FORT DIX, New Jersey - Senior leaders from the U.S. Army Reserve Legal Command gathered recently to participate in a Mission Training Brief that will ensure sustained readiness and efficient use of resources for 2018.
The MTB was a forum for commanders and chief paralegal noncommissioned officers of the 28 Legal Operations Detachments to brief the command leadership on all anticipated and currently scheduled training events for the next fiscal year.
During the briefing the two USARLC deputy commanders, Col. Gerald R. Krimbill, Deputy Commander -- West, and Col. William B. Dyer, Deputy Commander -- East, had the opportunity to share the Army Reserve's strategic vision, USARLC's priorities, standards, and expectations, and to address any special inhibitors and issues of concern raised during the briefings.
"With 1,800 legal professionals in 28 units meeting a multitude of diverse missions, it is critical that we make time to synchronize our plans and activities to ensure our priorities match those the U.S. Army Reserve," Dyer said. "This MTB provides exactly that opportunity."
Besides unit objectives and priorities, the command teams updated the USARLC on their essential metrics in a dashboard format, covering the gamut of complex unit data. The discussion often swirled around collective unit data points, but typically drilled down to individual readiness on issues such as fitness, security clearances, evaluations, participation, medical and dental, record and financial reviews, and professional military and civilian education.
Special emphasis was placed on rapid unit and individual deployment readiness. The command sergeants major ensured Soldiers were in full compliance with their professional military education. They also placed special emphasis on preparing Soldiers to compete in the Best Warrior Competition, and pressed unit leaders to provide details about their training programs the annual event.
The briefings demonstrated the varied nature of today's legal missions. Legal assistance, claims, military justice, administrative and civil law, contract and fiscal law serve as the backbone of legal services provided by the Legal Command to the Army at large. But many units also delved into the more complex thicket of cyber and information law, defense support of civil authorities, and national security law.
For individual commanders, the MTB also served as a vital information-sharing forum.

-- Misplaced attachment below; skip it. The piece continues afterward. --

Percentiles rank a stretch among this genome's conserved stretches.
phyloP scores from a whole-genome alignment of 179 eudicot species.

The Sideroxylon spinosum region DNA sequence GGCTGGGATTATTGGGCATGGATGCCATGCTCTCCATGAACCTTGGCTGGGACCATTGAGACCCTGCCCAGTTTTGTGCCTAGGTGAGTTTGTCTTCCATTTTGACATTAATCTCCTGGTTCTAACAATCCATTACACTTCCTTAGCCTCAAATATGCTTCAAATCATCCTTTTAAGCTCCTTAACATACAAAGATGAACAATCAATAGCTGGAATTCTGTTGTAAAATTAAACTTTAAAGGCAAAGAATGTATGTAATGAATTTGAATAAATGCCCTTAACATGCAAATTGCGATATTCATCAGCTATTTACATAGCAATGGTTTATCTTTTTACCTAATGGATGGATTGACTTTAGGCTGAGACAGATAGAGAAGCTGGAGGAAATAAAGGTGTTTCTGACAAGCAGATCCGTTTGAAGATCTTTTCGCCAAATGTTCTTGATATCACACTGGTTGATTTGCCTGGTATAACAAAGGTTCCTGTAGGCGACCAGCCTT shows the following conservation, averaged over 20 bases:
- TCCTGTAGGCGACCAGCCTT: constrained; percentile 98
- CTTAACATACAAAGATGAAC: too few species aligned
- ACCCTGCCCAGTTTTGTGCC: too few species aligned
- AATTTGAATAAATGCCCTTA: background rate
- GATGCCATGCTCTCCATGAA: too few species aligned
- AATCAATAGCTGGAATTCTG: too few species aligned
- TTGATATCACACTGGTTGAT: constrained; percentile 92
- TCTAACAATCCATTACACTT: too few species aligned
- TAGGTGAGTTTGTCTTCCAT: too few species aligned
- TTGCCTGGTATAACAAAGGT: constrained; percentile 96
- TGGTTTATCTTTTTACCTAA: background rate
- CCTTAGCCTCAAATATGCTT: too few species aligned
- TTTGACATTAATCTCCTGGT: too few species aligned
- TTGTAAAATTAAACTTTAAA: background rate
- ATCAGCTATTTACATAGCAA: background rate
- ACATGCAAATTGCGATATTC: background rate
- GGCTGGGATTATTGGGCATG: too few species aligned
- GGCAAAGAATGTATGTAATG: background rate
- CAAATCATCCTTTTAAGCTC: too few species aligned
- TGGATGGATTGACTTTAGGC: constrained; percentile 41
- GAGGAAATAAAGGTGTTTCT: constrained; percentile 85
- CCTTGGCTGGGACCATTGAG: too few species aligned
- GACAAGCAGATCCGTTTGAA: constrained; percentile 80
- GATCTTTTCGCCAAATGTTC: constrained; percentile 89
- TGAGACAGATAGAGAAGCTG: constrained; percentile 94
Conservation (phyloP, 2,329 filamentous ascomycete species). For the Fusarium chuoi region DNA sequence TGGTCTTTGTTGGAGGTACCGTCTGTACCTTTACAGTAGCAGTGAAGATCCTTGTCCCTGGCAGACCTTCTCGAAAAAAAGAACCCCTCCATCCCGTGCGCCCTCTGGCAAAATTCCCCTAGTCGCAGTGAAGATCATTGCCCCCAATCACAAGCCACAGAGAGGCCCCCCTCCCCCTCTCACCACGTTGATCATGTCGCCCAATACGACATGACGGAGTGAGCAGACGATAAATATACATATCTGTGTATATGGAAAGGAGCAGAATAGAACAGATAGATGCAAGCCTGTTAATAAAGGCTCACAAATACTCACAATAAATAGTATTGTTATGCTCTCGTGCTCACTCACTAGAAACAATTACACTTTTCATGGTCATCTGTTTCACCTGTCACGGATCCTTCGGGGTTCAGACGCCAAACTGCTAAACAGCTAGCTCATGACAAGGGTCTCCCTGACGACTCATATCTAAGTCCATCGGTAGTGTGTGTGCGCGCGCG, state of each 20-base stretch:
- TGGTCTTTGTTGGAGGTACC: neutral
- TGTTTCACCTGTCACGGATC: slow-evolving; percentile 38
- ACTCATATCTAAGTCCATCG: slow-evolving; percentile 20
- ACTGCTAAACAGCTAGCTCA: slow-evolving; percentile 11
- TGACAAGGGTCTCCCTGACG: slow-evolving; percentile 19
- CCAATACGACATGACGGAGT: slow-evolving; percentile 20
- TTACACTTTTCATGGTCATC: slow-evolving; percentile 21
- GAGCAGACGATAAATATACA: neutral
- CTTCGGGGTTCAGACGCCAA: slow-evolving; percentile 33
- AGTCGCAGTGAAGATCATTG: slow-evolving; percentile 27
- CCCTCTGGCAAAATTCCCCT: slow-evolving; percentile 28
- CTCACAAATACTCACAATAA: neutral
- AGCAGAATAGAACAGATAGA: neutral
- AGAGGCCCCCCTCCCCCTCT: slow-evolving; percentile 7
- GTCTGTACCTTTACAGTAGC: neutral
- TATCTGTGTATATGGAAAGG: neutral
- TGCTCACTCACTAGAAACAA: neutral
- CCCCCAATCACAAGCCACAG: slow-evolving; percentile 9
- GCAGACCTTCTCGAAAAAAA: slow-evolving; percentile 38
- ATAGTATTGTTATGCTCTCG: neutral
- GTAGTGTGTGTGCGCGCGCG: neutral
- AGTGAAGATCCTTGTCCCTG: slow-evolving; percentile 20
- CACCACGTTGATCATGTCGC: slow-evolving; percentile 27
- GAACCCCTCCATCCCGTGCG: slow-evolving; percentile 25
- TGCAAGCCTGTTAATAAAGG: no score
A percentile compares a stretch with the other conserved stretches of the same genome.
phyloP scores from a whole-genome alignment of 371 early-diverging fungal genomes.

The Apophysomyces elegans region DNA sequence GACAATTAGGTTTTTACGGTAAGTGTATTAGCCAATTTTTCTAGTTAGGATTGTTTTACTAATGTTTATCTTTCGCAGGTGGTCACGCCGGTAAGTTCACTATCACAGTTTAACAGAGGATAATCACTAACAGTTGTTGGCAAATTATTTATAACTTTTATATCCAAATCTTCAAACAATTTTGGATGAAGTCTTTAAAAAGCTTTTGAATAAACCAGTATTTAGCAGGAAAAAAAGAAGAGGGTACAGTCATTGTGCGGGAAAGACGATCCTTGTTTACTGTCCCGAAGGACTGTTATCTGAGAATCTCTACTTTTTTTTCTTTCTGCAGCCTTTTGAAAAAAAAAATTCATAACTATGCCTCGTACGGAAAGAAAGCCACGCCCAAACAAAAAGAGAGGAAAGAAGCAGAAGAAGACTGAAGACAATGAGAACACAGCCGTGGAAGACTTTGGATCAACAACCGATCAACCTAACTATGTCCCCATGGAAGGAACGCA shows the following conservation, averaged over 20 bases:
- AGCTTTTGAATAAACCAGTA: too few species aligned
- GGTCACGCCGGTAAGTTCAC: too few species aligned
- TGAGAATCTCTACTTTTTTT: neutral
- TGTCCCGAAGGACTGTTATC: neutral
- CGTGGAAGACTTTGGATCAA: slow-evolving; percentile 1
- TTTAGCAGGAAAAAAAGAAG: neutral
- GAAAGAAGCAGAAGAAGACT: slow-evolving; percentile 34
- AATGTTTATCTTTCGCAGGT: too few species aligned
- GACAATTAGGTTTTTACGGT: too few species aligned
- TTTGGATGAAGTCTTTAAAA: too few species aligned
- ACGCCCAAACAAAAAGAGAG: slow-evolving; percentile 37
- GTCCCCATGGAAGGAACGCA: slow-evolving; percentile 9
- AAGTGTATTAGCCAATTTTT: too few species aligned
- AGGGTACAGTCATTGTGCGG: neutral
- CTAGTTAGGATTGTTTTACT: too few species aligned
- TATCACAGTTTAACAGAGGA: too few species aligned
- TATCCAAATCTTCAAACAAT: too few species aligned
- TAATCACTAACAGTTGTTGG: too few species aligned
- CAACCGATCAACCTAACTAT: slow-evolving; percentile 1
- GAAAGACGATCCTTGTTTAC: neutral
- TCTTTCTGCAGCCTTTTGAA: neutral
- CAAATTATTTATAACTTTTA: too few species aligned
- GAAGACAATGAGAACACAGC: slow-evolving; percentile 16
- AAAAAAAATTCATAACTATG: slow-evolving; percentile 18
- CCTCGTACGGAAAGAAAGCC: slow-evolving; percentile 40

"In addition to complying with Army Reserve and legal command requirements, the MTB offers LOD command teams an opportunity to share best practices regarding unit operations and training," said Col. David Barret, Commander, 151st Legal Operations Detachment. As an LOD commander, he noted that it is easy to have a myopic view of USARLC activities.
"Listening to other commands brief at the MTB, however, gives one a whole new appreciation of the world-wide reach of the legal command and the impressive support it provides to the Army Reserve and the active component," he said.
Headquartered in Gaithersburg, Maryland, about 25 miles northwest of Washington, D.C., USARLC oversees 1,800 personnel stationed in 104 cities in 43 states in the continental U.S. and two overseas locations. This includes Soldiers serving as judge advocates, warrant officers, paralegal noncommissioned officers, junior enlisted personnel, plus civilian para-professionals.
The Army Reserve provides approximately 87 percent of the Army's legal units and approximately 40 percent of the Army's attorneys. The command serves the legal needs of the Army Reserve Soldiers, families, and retirees. It also augments the active Army, backfilling units, working at installation legal offices and supporting forward deployed military missions.
All MTB participants came away re-energized, focused, and impressed by the scope of the Legal Command's mission.
Col. Michael Deegan, Commander, 7th Legal Operations Detachment said he was immensely proud to be part of such an impressive body of citizen soldiers.
"I'm humbled to see the number of hard working senior leaders that encompass the LODs," Deegan said. "Behind the MTB statistics are so many actions of ensuring our Soldiers are prepared in both mind and body."